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become altered and enlarged, and their attainments | though the species be one and single, there were approach closely to those of the same class in the not several pairs of this species placed separately most civilized countries. This corresponds with on the earth, and possibly under certain diversities what we before noticed as to certain changes taking of type, corresponding more or less with those of place in bodily configuration under similar circum- the dominant races which now exist ? It will be stances. It is an example, moreover, of the vari- seen that this question is already in part answered ations to which every race of mankind is incident, in the one preceding it; and that the grounds of as well as the Negro, where the more essential argument in the two cases are closely analogous conditions of life are altered for long successive throughout. It is true that in the latter case periods of time; and as such is very instructive they are chiefly of a negative kind, and do not in relation to our subject.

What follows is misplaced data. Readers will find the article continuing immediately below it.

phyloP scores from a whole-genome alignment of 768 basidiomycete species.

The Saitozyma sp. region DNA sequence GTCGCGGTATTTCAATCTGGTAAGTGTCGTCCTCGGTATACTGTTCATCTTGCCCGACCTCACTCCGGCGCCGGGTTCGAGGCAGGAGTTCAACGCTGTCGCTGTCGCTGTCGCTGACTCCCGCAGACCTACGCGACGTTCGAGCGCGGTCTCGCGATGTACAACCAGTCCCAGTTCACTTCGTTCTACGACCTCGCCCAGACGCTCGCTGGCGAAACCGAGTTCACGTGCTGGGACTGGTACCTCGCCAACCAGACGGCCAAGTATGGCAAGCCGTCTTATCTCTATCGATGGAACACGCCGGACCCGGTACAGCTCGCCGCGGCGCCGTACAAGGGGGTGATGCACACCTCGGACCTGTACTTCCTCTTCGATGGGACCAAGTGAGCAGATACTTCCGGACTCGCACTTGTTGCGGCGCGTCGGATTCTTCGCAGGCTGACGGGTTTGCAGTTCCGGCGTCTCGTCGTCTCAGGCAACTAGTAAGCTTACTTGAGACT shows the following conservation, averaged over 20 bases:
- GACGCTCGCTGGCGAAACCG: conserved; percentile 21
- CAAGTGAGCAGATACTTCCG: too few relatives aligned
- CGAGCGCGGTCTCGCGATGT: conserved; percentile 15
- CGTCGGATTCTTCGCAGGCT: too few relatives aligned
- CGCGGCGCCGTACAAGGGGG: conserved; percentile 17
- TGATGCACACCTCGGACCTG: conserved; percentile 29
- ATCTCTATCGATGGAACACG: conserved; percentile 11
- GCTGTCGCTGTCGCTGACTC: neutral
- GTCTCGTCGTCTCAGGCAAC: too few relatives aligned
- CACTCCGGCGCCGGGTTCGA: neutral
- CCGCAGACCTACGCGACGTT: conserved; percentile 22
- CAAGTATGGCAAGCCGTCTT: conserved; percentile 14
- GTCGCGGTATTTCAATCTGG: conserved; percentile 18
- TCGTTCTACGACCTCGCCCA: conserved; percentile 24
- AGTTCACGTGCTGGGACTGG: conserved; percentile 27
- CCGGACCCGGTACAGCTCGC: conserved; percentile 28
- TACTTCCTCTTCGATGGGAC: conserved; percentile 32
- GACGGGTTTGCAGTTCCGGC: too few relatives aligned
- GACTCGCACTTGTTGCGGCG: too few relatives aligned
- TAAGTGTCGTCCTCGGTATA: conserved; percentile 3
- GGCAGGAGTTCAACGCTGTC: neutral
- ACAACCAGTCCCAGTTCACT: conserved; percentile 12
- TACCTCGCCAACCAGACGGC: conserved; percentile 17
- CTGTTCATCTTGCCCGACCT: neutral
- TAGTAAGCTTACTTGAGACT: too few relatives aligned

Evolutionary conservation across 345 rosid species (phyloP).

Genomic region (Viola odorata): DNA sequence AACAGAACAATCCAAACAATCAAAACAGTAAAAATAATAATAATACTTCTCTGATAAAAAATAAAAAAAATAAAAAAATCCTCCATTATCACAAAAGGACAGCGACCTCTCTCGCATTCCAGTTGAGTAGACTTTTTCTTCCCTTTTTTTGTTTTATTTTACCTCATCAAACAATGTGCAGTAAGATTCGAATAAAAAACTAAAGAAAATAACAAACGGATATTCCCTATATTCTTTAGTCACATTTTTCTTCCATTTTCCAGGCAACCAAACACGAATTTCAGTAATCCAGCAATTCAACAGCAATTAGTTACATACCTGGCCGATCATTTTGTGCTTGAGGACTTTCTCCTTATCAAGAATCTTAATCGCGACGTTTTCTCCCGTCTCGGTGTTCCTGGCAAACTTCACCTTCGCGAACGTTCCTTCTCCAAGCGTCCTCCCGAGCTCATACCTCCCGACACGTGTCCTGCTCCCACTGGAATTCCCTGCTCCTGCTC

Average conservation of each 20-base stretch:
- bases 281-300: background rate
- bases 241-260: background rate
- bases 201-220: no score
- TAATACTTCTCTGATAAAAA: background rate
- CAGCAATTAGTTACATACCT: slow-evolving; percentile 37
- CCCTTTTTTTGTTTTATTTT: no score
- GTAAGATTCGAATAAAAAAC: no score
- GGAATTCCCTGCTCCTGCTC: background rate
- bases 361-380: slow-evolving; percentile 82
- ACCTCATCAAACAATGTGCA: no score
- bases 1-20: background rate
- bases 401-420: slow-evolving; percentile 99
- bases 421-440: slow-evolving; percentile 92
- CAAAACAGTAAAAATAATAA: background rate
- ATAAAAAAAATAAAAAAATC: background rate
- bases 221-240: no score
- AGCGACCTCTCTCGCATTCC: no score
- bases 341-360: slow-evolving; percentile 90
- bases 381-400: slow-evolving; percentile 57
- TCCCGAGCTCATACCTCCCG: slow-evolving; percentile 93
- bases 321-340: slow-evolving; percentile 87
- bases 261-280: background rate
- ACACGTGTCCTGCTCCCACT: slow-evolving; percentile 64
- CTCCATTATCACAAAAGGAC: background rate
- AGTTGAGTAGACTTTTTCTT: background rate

admit of so determinate a conclusion. We can These variations, we are bound to add, are not never prove by any human evidence that it may of advancement alone, but in many cases mani- not have pleased the Creator to give origin to the festly of degradation from the standard of the par- race and its varieties in this particular manner. ticular race. As such we may probably regard The solution cannot be rendered other than one the Hottentots and Bushmen of Southern Africa ; of probability ; but we think the amount of probthe Esquimaux, Laplanders, and Samoyides of the ability attainable to be such as may fairly justify Arctic Circle ; the Fuegians, Papuas, and numer- the inference to which we come. ous other tribes scattered over the globe. This We are entitled, first, to ask the same question fact, indeed, applying alike to the mental and bod- here as before-Where is the limit to be placed ily organization, is one which binds itself closely to this multiplication of pairs, if intended to exand necessarily with all other parts of our argu- press the several types or varieties of man? Fis. ment. Those varying cooditions of existence, cher, in his Synopsis Animalium, affirms the exwhich even in the same nation or community tend istence of seven forms or species, wholly distinct. to degrade and debase certain classes, do so on a Colonel Hamilton Smith, in the work named at larger scale, and with more lasting effect, where the head of this article, says that we must necesthe insulation from the original stock is inore sarily admit the Caucasian, Mongolian, and Negro, complete, and where the circumstances of life are as separate in origin, and though calling these yet more strongly contrasted, and continued for typical forms, he goes far towards asserting the longer periods of time.